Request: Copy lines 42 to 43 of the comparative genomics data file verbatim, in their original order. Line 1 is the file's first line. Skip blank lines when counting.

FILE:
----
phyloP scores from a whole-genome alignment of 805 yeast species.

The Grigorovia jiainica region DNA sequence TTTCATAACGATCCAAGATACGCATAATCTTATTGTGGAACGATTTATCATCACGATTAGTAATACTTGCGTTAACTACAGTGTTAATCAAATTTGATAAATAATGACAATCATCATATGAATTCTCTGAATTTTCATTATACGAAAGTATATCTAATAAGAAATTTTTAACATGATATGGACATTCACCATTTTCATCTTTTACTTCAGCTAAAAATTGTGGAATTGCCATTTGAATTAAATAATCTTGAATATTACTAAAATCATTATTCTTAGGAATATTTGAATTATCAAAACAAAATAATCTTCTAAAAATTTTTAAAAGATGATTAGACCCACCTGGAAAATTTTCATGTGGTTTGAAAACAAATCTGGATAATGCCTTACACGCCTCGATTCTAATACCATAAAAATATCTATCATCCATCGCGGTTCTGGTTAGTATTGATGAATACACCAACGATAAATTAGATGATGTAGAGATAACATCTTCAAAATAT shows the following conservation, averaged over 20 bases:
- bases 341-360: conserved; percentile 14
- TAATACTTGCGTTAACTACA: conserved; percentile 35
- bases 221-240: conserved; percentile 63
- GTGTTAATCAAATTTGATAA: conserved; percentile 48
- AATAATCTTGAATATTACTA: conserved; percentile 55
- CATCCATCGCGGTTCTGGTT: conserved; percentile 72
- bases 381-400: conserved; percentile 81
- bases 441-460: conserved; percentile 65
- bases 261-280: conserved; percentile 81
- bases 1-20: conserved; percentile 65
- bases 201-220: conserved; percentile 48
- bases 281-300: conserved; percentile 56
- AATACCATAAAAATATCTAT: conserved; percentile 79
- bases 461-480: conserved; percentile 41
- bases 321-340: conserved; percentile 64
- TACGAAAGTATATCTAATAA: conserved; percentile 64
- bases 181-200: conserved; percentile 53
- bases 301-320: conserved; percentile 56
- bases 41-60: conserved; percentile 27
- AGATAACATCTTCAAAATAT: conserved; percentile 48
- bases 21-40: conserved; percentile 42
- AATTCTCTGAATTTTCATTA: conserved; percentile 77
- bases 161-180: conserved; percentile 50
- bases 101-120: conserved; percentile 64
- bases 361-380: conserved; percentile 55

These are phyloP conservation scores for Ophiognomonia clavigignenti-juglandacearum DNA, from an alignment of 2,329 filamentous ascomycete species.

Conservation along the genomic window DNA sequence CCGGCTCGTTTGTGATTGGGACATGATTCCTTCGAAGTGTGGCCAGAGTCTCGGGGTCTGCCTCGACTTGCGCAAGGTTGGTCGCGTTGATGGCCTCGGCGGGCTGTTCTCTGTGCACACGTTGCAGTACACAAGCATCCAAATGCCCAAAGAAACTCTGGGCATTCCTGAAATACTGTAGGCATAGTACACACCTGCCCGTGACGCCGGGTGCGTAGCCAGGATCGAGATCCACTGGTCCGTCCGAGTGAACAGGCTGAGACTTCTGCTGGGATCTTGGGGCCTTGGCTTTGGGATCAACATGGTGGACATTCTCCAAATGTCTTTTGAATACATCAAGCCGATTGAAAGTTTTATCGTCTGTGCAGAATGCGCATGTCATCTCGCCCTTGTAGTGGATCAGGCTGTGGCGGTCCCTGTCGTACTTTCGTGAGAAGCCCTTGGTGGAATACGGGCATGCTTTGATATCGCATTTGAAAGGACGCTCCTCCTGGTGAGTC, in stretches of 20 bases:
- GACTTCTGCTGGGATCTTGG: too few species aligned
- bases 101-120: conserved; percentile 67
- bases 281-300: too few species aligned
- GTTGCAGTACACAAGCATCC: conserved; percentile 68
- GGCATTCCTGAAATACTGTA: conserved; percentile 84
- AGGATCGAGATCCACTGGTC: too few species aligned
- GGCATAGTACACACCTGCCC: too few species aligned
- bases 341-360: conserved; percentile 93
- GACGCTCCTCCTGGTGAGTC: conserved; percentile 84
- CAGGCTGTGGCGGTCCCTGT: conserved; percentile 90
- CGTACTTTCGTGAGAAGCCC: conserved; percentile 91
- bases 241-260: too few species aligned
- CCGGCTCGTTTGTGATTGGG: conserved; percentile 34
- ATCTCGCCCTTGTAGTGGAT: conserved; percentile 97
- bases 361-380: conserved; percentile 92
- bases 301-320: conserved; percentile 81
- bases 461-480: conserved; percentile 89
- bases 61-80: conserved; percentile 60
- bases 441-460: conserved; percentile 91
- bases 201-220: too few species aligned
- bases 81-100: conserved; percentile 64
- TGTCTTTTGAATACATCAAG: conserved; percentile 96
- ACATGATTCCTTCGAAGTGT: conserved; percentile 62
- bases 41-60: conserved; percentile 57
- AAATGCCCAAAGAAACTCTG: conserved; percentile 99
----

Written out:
- CCGGCTCGTTTGTGATTGGG: conserved; percentile 34
- ATCTCGCCCTTGTAGTGGAT: conserved; percentile 97